John Elkington, Founder and Executive Chairman of Volans and one of SustainAbility’s founders, says in The Transparent Economy that the transformational challenge facing society this century is “…the fundamental, intergenerational task of winding down the dysfunctional economic business models of the nineteenth and twentieth centuries, and the evolution of new ones fit for a human population headed towards nine billion people, living on a small planet which is already in ‘ecological overshoot’.” Bound up in that statement is the reality that we are already living beyond our planetary means, but with such inequity in resource access and use that billions have a fully justifiable claim on further development in order to improve their quality of life, while a minority will need establish radically different – lighter – ways of living on this planet.
A Finite World
In my last blog, All or Nothing, I said 2011 needed to be the year, and the start of a decade, of absolutes – the time to adopt absolute sustainability targets e.g. 100% renewable energy and zero waste. The ten guiding principles of WWF’s One Planet Living do an elegant job expanding on this notion, mapping and explaining how to act on principles from zero carbon to equity and fair trade such that we can make do with one earth. Similarly, Paul Krugman, writing in The New York Times on December 26, 2010, says we have to adjust expectations to The Finite World which we live.
Krugman’s piece examines commodity prices (mostly at or near record highs due to surging demand in emerging economies), then (at least between the lines) paints the demographic and ecological conclusion that “…we’re living in a finite world, one in which resource constraints are becoming increasingly binding… [and which will] require that we gradually change the way we live, adapting our economy and our lifestyles to the reality of more expensive resources.”
A Final Word
Acceptance won’t come easily – we are creatures of habit, and any hint of potentially reduced creature comforts will meet resistance – but changing how we live will be the fundamental means by which we accommodate greater numbers of people while preserving our planet. As above, this will require absolute targets and transformational change… but, thankfully, over a few decades – still imminent in societal terms, but not literally tomorrow.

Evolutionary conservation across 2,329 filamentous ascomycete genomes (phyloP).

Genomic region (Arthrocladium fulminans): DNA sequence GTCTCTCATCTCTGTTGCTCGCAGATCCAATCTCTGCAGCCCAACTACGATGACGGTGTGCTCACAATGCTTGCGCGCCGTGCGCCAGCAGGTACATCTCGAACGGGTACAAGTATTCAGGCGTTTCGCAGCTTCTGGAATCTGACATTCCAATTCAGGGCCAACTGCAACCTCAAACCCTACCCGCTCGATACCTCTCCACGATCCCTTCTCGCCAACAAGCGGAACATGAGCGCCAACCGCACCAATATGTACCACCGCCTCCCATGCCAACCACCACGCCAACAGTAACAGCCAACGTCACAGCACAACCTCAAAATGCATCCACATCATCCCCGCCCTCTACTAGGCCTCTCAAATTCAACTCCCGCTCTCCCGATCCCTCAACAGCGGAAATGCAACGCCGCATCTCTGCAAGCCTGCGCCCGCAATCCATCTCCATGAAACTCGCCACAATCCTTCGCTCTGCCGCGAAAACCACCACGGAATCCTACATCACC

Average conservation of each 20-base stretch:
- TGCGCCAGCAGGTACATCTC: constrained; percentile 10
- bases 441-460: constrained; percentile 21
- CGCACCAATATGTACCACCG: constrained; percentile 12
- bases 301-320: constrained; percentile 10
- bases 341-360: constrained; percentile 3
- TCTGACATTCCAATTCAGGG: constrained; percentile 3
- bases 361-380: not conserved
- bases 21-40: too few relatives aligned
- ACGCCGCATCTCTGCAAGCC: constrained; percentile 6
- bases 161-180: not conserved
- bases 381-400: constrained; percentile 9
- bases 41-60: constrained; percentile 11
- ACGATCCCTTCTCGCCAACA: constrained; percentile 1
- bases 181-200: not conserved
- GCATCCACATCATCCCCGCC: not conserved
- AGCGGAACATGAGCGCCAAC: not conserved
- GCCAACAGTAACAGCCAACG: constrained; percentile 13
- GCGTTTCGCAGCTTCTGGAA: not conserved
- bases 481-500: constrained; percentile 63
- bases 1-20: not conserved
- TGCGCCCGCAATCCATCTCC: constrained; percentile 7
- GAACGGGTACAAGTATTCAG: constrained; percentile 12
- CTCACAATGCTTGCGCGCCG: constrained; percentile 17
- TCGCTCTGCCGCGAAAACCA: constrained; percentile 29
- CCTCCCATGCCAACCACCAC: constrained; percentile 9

This bit of space and time is critical. I argued in another previous post, Bit by Bit, that transformational change is most often realized by rapid prototyping – multiple, incremental changes that add up. So lifestyles don’t need to change globally overnight, but we do have to see them evolve in as rapid increments as our cultures and economies can bear.
Diet will be one testing ground. Assuming population will grow to that nine billion and pondering the lifestyle changes we might accept, a French demographer quoted in the National Geographic piece, Hervé Le Bras, says “Eating less meat seems more reasonable to me than saying, ‘Have fewer children!’” Amazingly, even in the US, people are seemingly doing this, with the Washington Post reporting veganism is moving rapidly from the fringes towards the mainstream.
At a personal level, I’d be surprised to find myself vegan down the road, but I am with Mark Bittman, author of , who suggests that for health and the planet we should all be at least 70% vegan – and eat food produced more sustainably and ethically 100% of the time. On this path, I am animal protein free at least two meals per day, gave up beef entirely a little over a year ago and in 2011 have embarked on eliminating most dairy. In terms of transport, our young family has a minivan (no Swagger Wagon, no matter what the video says), but no second car. These changes require small sacrifice, but have no real discernable effect on my quality of life, and seem well worth it as steps on the path (which will become steeper) to making sure there is room for Eamon and the rest of the nine billion who need this planet after me.